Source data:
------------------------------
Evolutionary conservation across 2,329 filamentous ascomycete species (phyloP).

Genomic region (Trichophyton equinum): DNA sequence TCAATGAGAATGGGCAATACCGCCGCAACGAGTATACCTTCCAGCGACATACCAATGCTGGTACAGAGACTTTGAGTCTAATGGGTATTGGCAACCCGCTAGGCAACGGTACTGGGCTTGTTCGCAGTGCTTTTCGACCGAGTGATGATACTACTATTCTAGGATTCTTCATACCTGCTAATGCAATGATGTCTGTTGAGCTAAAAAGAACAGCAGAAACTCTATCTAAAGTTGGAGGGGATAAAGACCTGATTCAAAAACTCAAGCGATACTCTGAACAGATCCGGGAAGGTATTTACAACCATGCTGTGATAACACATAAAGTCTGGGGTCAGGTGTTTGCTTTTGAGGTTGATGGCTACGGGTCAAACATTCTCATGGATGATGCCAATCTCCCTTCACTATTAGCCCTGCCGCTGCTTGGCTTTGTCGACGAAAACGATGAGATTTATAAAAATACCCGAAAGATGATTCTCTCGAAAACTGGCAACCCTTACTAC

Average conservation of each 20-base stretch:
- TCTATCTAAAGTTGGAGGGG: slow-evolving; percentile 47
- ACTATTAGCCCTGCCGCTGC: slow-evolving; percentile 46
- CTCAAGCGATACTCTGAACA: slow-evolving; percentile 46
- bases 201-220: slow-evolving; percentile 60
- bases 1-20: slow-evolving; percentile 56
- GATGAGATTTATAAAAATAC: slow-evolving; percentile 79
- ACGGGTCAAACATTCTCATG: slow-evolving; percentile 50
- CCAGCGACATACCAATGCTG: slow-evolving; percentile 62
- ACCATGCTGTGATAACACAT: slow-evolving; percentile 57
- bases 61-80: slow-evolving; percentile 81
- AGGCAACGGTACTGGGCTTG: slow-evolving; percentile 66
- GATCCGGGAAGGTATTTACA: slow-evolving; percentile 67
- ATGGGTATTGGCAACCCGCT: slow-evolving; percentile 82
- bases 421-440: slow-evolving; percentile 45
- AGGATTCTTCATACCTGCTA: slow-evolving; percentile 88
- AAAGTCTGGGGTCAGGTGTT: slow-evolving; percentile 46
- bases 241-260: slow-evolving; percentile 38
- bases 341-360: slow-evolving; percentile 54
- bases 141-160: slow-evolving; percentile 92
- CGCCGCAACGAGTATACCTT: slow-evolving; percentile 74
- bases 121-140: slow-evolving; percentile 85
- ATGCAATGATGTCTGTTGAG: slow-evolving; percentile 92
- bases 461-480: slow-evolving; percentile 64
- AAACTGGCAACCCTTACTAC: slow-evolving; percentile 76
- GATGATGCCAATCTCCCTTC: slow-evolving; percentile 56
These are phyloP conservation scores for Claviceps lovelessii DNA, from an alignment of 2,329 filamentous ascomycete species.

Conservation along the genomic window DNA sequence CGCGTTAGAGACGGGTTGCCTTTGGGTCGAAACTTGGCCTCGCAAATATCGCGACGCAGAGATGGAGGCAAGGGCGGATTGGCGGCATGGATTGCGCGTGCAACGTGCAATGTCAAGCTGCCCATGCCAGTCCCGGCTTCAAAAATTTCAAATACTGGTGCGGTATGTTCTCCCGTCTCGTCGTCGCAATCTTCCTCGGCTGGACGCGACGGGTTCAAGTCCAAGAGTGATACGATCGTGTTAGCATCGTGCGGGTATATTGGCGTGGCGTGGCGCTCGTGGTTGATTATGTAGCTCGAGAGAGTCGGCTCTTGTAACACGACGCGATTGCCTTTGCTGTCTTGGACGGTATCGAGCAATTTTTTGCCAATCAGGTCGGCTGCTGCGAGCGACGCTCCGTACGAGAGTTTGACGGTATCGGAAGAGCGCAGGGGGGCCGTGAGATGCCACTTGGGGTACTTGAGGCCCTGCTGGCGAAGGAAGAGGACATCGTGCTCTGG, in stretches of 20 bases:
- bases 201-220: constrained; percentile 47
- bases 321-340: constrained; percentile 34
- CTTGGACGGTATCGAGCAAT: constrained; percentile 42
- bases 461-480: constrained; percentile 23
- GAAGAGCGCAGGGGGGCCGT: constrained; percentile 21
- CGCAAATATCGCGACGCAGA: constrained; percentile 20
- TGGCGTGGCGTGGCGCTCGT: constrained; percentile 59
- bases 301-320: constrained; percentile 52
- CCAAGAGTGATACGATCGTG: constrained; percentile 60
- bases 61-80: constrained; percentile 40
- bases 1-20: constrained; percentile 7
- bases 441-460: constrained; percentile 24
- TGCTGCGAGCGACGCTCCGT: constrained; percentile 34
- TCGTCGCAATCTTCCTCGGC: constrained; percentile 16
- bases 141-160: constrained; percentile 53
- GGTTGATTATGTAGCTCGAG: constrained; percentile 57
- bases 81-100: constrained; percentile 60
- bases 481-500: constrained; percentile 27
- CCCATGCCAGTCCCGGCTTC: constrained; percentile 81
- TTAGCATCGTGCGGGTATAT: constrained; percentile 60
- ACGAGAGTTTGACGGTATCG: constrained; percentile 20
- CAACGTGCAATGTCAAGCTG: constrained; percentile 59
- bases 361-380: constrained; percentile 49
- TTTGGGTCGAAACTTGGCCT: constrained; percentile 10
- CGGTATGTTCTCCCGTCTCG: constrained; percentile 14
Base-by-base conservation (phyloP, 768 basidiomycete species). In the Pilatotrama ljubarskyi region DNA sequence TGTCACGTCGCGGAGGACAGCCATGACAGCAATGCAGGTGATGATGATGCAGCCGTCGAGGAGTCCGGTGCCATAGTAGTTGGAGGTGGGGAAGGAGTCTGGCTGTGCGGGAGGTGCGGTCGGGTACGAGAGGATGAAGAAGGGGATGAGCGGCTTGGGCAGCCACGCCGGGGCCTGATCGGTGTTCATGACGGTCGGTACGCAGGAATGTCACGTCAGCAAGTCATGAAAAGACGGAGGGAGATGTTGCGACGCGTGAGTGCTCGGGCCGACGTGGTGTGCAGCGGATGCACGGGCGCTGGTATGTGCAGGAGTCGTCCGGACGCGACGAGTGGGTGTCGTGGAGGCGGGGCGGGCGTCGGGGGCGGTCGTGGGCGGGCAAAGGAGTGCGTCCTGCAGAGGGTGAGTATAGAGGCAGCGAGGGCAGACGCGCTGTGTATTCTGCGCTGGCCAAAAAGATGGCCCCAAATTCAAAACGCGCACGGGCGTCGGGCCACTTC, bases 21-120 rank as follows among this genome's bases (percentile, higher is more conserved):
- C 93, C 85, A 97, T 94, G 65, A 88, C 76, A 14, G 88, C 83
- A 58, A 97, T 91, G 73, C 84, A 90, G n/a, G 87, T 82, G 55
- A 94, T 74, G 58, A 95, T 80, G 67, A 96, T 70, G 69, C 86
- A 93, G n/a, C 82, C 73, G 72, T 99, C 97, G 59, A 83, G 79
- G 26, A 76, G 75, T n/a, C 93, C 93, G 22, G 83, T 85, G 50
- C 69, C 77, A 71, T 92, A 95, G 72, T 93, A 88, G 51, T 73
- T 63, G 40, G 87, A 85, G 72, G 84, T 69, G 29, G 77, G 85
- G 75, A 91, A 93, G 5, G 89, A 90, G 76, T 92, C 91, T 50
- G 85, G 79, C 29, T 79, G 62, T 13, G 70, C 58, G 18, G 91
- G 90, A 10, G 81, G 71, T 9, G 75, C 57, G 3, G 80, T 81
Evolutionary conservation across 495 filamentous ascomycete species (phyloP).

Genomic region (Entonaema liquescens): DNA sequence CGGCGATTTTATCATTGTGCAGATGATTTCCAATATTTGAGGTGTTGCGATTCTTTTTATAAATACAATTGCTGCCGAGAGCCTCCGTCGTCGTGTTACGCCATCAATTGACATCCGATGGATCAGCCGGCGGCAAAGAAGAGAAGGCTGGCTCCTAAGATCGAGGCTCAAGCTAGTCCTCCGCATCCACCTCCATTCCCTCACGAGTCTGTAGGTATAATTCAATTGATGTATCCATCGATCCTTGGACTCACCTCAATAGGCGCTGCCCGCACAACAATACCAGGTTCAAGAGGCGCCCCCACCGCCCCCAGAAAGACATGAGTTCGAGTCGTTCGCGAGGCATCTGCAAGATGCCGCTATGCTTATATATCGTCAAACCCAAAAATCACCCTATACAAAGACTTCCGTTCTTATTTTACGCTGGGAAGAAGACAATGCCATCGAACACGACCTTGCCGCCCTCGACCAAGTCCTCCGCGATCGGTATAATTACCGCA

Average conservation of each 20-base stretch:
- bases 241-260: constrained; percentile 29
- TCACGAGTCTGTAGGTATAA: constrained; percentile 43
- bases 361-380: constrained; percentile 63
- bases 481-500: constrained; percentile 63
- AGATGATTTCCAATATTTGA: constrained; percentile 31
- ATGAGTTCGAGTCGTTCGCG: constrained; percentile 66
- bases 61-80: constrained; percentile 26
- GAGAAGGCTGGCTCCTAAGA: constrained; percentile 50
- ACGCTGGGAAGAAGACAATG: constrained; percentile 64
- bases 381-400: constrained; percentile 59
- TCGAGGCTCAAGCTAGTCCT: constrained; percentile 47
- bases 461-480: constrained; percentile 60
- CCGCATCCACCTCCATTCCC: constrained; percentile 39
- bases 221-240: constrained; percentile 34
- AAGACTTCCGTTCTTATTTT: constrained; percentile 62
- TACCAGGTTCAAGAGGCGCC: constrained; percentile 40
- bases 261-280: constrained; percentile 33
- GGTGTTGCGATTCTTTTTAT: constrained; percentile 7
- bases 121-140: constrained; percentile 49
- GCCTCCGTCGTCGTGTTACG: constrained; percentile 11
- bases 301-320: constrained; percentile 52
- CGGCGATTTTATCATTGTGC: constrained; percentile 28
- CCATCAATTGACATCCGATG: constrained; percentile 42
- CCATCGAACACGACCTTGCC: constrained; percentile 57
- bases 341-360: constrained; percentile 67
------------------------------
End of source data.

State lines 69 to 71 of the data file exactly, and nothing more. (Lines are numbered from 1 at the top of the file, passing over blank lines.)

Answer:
Average conservation of each 20-base stretch:
- bases 241-260: constrained; percentile 29
- TCACGAGTCTGTAGGTATAA: constrained; percentile 43